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Differences between on-spec and fit-for-purpose

Process Safety: Understand the Difference Between On-Spec and Fit For Purpose

May 15, 2023
Consider how changes impact the system and process safety

I recently visited South America. I spent a few days in Santiago, Chile, so I planned a small hike in the Andes. This was an ambitious goal, as I am not known for hiking. I had been planning this for a while, so I worked up a gym routine twice a week for over an hour each session. Lots of cardio exercise and every gym session included a vigorous leg workout. I was preparing well for the hike…or so I thought. Everything was going to plan, except my gym sessions were all at sea level. I had not factored in that I would be walking from around 7,555 ft to 8,530 ft. Only 975 ft up, but the starting altitude blew me away. I was fit, but not fit for purpose.

Many years ago, I learned the difference between something being on specification and something being fit for purpose. In 1999, several batches of AvGas were manufactured at the refinery where I worked. They passed every specification test, but they were not fit for purpose. They had a contaminant that was not detected in testing. This contaminant caused deposits to form on the fuel systems of the engines, resulting in engines losing power. No aircraft crashed, but around 5,000 were grounded until they could be cleaned. This was a huge lesson in understanding fit for purpose.

As I struggled walking up the track with my body receiving 25% less oxygen than I was used to, I noted that while I was on specification (I was fit), I was certainly not fit for purpose. So how did I manage to keep going? My guide offered advice on how to adjust, and he helped me manage the change. Like any other management of change, I needed to consider the risks and implement controls: Slow, deep breathing from my diaphragm with my head held high to keep my airway open. Small steps to avoid overusing my leg muscles, so they did not need as much oxygen. A steady, slow rhythm that allowed me to maintain deep breathing. These controls addressed the risk of not getting enough oxygen into my body.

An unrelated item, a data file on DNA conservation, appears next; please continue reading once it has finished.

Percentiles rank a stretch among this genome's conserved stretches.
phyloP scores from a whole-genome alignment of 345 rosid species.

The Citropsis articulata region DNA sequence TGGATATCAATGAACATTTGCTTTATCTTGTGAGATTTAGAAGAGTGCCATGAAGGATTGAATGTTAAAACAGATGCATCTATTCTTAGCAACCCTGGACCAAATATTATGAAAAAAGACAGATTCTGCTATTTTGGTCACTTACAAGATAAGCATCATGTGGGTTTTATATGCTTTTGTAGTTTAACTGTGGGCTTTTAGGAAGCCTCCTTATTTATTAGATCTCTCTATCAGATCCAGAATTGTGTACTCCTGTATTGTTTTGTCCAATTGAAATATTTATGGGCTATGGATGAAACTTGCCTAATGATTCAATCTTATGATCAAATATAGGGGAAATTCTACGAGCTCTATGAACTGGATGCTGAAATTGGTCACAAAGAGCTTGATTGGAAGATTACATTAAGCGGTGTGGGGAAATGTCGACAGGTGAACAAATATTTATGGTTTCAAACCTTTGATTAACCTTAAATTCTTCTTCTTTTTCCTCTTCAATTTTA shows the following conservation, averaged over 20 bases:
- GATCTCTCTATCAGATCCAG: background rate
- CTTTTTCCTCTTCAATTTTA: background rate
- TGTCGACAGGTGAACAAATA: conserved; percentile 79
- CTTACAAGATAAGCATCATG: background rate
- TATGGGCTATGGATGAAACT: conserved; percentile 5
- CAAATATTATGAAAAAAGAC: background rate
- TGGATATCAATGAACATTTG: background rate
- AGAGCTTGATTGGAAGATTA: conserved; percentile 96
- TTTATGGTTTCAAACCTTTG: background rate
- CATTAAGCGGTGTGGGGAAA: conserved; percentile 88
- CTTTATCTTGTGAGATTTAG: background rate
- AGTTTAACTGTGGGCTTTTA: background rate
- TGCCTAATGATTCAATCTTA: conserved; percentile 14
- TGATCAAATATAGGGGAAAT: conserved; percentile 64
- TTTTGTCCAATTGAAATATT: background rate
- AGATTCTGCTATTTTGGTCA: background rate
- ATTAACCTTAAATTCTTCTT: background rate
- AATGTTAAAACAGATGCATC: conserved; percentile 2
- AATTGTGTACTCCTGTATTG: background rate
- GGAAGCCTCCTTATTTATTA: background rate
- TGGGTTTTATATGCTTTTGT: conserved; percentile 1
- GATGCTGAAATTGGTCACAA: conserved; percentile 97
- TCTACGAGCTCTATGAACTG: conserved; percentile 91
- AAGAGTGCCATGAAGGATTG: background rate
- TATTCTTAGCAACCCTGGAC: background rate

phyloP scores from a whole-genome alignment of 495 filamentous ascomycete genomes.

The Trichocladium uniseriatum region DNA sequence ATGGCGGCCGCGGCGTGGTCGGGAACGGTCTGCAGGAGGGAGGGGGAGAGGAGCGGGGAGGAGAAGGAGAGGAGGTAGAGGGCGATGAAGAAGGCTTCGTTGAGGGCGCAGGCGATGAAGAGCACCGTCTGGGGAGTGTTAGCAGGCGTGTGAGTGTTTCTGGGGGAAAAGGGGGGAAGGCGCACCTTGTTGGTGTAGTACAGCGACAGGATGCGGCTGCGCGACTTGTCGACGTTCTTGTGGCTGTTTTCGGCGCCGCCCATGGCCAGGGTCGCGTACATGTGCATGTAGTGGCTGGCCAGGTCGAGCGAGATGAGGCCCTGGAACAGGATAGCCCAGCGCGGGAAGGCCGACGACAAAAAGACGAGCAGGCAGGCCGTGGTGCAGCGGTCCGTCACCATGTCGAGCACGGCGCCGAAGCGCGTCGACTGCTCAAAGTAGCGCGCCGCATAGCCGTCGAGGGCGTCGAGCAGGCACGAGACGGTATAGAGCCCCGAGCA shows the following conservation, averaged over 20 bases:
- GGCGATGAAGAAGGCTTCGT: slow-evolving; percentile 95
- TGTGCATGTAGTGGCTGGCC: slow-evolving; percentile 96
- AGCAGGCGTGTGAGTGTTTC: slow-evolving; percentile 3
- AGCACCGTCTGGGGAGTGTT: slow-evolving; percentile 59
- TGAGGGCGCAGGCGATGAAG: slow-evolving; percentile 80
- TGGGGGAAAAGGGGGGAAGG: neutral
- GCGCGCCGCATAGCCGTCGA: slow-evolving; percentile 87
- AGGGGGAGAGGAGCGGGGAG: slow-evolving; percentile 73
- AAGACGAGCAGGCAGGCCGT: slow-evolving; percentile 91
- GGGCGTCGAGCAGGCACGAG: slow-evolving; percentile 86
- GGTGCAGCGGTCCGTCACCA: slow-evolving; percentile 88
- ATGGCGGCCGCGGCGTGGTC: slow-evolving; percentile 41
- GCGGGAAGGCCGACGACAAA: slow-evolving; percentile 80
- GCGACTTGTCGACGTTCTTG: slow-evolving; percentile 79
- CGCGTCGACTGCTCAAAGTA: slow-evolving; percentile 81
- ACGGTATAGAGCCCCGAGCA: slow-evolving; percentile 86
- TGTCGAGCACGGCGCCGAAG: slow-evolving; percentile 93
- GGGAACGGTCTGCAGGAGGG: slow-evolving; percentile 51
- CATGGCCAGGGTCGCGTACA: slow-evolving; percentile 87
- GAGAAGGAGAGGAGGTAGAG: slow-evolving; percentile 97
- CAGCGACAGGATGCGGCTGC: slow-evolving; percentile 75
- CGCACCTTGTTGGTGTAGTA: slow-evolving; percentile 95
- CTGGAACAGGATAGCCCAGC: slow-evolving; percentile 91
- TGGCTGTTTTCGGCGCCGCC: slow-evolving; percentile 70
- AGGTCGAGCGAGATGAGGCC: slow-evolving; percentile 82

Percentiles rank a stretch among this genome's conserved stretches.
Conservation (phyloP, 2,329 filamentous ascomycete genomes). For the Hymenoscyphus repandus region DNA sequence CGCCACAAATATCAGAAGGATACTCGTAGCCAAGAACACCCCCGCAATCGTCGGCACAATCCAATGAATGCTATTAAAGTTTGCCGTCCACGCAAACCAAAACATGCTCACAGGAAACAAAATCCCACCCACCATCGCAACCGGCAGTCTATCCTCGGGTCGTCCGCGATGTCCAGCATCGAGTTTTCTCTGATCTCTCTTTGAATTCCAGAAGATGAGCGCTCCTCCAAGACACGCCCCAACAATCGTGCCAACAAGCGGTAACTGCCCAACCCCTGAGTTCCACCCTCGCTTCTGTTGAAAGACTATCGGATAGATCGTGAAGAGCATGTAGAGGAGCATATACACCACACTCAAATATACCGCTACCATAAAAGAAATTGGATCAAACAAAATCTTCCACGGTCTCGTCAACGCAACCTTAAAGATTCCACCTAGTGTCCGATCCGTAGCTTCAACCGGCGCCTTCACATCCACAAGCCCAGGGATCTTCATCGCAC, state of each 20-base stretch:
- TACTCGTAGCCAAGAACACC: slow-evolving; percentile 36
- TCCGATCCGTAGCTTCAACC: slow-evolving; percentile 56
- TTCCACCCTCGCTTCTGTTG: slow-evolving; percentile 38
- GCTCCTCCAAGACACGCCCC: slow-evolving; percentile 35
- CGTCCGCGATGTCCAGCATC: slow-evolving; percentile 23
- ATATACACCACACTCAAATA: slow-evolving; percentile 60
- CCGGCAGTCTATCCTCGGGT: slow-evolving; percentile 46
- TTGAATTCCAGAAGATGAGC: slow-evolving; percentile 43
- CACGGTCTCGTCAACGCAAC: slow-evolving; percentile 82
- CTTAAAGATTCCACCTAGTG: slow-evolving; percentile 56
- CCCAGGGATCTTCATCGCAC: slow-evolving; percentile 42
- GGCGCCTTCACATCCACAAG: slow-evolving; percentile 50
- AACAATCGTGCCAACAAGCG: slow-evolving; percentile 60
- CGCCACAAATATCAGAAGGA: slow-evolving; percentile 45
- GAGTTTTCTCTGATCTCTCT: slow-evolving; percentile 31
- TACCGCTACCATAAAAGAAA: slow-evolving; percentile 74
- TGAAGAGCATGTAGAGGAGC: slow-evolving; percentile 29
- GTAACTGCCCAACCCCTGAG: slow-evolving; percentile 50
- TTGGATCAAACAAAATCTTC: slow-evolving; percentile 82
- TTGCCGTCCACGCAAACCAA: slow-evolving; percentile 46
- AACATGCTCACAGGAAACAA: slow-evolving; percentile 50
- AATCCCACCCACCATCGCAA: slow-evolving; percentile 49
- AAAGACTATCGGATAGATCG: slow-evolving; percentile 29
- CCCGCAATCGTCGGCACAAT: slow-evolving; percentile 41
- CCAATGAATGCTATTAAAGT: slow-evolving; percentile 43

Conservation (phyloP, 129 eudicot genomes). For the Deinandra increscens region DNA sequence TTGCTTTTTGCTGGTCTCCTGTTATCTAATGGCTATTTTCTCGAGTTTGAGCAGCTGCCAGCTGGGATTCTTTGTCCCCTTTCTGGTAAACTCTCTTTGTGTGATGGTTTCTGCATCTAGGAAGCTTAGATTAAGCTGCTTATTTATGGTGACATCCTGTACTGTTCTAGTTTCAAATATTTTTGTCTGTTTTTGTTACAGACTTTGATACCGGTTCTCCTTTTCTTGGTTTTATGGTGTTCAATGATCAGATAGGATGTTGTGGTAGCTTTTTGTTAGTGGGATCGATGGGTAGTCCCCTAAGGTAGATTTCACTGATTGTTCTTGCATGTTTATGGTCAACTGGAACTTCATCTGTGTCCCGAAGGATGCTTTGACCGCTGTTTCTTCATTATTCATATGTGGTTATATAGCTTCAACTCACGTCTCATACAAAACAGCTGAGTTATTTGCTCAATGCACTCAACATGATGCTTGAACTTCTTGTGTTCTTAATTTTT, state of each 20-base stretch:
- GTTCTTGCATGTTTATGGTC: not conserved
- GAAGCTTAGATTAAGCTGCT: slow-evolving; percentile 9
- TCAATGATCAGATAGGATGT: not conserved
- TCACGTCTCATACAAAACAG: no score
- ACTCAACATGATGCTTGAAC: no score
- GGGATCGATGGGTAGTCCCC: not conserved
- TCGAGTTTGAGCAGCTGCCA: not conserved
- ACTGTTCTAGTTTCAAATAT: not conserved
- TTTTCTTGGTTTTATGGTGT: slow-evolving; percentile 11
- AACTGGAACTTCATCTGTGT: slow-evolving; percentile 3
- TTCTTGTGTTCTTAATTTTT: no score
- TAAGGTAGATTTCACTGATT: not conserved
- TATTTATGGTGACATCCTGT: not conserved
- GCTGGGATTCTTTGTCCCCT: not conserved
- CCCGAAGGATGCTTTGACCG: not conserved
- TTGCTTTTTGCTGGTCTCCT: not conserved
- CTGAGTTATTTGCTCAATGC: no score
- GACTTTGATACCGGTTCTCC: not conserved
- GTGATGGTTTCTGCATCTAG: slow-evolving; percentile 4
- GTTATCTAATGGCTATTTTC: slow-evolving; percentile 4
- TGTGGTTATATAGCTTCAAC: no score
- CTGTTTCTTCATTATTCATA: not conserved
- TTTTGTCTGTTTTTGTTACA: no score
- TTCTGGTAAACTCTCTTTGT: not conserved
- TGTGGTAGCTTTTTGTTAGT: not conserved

Some days later, on the same vacation, I visited Iguazu Falls in Argentina. The adventure boat ride had a 500-ft steep stairway to climb. I was back in familiar territory now, much closer to sea level. That climb was easier, no rest stops were needed, just a constant pace up the stairs as I ascended from the riverbank. This helped confirm I was fit, as I had doubted myself after the Andes trip.

In any facility, we always need to consider the risks and ensure we are managing them with appropriate controls. Especially when we make changes, we need to ensure that different circumstances are considered. So, the next time you consider changing something in your facility, think about the change and how it impacts the system. Are their circumstances that make the change more or less risky? Was the system fit for purpose at the start? What additional or different controls are needed? How would you know the system remained fit for purpose? Have you considered all the necessary factors? How will the processes around the change interact with each other? Then make sure you implement the necessary controls.

I was so proud of myself for making it to the top of my hike. Once I reached the top, I continued the hike for another two hours at that altitude, before descending. Truly an amazing experience, and an important reminder of what is fit for purpose. 

About the Author

Trish Kerin, Stay Safe columnist | Director, IChemE Safety Centre

Trish Kerin is an award-winning international expert and keynote speaker in process safety and the inaugural director of the IChemE Safety Centre. Trish leverages her years of engineering and varied leadership experience to help organizations improve their process safety outcomes.

She has represented industry to many government bodies and has sat on the board of the Australian National Offshore Petroleum Safety and Environmental Management Authority. She is a Chartered Engineer, registered Professional Process Safety Engineer, Fellow of IChemE and Engineers Australia. Trish also holds a diploma in OHS, a master of leadership and is a graduate of the Australian Institute of Company Directors.

Her expertise has been recognized with the John A Brodie Medal (2015), the Trevor Kletz Merit Award (2018), Women in Safety Network’s Inaugural Leader of the Year (2022) and has been named a Superstar of STEM for 2023-2024 by Science and Technology Australia.